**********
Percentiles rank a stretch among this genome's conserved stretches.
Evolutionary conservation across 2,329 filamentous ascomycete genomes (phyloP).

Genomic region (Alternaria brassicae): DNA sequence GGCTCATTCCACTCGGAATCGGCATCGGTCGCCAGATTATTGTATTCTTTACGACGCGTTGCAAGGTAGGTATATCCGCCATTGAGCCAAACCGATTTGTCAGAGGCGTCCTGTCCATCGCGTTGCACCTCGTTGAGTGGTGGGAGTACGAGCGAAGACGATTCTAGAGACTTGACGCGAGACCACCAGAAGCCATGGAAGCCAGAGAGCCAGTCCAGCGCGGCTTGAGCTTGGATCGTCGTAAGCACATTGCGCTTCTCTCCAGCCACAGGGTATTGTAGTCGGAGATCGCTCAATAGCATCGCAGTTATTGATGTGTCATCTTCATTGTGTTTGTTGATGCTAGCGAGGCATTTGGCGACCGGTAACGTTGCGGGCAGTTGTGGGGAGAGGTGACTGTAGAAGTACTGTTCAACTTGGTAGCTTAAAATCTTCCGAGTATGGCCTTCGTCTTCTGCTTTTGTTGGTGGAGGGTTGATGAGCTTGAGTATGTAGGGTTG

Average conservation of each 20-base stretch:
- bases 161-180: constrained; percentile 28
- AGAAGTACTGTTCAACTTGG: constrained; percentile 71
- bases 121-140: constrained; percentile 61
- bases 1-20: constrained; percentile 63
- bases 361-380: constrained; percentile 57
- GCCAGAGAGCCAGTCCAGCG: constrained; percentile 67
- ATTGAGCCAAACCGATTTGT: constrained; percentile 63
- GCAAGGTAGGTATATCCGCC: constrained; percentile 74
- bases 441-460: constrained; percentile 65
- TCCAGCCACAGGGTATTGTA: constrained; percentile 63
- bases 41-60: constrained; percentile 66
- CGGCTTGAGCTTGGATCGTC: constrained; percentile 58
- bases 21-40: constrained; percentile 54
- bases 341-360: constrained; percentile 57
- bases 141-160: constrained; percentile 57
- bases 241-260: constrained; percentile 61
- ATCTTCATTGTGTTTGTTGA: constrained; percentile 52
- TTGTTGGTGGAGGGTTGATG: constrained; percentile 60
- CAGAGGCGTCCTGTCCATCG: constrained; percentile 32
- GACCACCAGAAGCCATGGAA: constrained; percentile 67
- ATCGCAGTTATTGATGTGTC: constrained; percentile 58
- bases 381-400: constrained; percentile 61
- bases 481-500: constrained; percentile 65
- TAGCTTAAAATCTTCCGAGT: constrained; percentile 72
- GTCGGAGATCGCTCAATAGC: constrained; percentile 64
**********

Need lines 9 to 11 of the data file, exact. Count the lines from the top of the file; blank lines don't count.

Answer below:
- bases 361-380: constrained; percentile 57
- GCCAGAGAGCCAGTCCAGCG: constrained; percentile 67
- ATTGAGCCAAACCGATTTGT: constrained; percentile 63